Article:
Danelectro Spring King Delay Mod
The Danelectro Spring King is a Spring Reverb pedal with an actual springs inside (three to be precise). Along with the reverb unit, it contains a chip to produce Analog(ish) Delay, which is setup to produce a slapback delay. Immediately after listening the slapback, the first thing that came to my mind is whether there is a way to manipulate the delay. After some searching on the internet, I found a post on the Surf Guitar 101 Forum describing how to do it (plus a drip mod which I haven’t tried yet). Searching a little deeper, I found a post on a site called DIY Audio Circuits providing all the information anyone could ever want for the PT2399 Chip that handles the delay part for the pedal. (Both are linked on the end of this post)
The actions described in this post will void your warranty and can damage your equipment. I take no responsibility for your actions.
It turns out the mod fairly easy to do if you have enough soldering experience to be comfortable desoldering SMD resistors. All we need to do is to replace two resistors with pots. The pin 6 of the chip is VCO with a decription of “Frequency Adjustment Pin”. In short this means that the value of the resistor which is connected between it and Ground determines the delay time, with smaller values resulting in shorter delay times and larger values in longer. The resistor we need to replace is labeled 362 (3.6K)
For the feedback, we need to replace the resistor labeled 153 (15K) connected to pin 12 of the IC. Here, smaller values produce more feedback, while larger values less.
After removing the resistors and soldering the wires, we need to to find out what values should the pots have. First problem, the datasheet informs us that on bootup the resistor on pin 6 should be at least 1k and since I wanted to be able to have so short delay that is actually unnoticeable, I added a 1k resistor in series with the pot. Next step, determine the pot value/longest delay. I just went through my bin to try to determine the longest delay possible with acceptable noise (the longer the delay, the more degraded the repeats are). I really liked the the length that could be achieved with a 100k pot, but the noise level made it unusable so I reverted to a 50k pot (with probably 20k being the wisest choice for most people). Finally, we need to find out the values for the feedback pot. Again, we needed to have a resistor in series with the pot, in order to limit the feedback/oscilation. The safe choice here is to use the same value as the resistor replaced (15k), but I decided to use a little smaller (10k), allowing the pedal to go to self oscillation. The value of the pot could be again 50k, but I didn’t like something in its behaviour, replaced it with 100k, didn’t see much difference, got stuck with the latter.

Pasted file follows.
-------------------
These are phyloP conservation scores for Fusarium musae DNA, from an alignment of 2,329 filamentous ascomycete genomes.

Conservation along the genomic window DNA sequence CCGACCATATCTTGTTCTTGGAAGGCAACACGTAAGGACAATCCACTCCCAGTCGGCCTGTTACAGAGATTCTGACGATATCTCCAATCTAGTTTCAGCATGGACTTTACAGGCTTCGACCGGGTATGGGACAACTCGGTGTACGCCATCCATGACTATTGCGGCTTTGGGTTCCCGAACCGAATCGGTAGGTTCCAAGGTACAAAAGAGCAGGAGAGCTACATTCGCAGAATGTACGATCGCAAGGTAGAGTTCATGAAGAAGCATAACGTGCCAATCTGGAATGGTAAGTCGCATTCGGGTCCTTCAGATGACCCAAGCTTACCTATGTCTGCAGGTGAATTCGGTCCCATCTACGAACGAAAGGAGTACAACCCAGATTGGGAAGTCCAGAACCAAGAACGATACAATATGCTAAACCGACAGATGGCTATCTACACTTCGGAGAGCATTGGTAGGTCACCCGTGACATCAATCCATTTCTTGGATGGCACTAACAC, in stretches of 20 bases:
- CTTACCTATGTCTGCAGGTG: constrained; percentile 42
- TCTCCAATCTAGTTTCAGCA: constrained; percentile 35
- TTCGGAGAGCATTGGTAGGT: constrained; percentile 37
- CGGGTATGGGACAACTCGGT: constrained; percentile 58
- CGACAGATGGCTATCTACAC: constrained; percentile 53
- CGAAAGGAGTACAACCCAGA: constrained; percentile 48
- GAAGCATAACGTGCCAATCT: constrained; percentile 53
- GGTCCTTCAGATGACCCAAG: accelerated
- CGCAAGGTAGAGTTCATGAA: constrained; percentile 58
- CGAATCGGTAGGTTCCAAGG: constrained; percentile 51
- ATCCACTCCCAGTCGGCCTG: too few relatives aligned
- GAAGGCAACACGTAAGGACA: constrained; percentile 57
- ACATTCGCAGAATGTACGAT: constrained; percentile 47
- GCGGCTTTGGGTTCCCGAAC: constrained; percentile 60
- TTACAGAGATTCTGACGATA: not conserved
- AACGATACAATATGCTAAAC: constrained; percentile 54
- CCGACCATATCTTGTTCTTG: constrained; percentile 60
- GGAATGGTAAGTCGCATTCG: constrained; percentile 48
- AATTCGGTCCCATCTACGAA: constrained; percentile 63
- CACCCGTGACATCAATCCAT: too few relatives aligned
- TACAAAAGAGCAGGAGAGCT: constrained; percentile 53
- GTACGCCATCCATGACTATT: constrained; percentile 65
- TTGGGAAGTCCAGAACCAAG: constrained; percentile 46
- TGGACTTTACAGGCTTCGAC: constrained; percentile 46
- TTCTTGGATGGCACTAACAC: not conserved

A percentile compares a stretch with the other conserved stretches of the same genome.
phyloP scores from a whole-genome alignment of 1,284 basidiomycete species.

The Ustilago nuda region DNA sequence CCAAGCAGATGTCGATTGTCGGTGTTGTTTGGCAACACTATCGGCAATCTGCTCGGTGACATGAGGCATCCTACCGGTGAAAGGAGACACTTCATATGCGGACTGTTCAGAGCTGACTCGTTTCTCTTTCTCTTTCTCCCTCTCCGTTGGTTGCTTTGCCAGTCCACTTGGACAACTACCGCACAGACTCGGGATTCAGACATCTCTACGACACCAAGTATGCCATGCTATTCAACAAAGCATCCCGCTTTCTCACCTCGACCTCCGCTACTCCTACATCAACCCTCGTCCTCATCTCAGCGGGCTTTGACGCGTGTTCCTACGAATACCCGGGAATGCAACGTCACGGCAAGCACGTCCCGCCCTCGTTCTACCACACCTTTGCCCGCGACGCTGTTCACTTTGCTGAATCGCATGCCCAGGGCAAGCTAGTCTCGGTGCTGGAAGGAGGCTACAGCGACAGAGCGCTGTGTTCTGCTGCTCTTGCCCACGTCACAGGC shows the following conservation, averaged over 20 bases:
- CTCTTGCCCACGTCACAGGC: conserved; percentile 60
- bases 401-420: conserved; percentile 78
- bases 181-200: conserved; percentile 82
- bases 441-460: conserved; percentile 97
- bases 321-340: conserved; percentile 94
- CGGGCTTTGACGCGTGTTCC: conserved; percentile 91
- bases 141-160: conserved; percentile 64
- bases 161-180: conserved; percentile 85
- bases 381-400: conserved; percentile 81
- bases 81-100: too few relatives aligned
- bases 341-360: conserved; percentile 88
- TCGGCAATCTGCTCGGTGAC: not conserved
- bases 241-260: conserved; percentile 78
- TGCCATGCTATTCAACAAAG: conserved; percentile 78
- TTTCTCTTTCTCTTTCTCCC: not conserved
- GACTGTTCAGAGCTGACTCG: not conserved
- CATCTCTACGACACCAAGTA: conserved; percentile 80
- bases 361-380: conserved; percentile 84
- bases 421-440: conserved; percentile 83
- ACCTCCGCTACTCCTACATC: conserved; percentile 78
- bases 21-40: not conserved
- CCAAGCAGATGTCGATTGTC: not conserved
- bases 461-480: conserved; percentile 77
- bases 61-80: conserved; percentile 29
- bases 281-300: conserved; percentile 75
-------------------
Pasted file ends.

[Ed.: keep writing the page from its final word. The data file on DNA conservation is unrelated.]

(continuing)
For the final step, we need to figure out a nice layout for the pots, drill the holes, add the knobs, label them and we are done
What we are left with is a far more versatile pedal than the original (which was almost a one trick pony). We now can get from surf/garage types of sound to some more ambient/experimental (the kick pad lends to this type of music). One final thing to note is the function of the knobs (and why I relabeled them). The volume knob determines how much sound gets into the spring, the tone is the tone of the reverb, the reverb is actually the wet to dry mix (including both the delay and reverb), and time and feedback are self explanatory.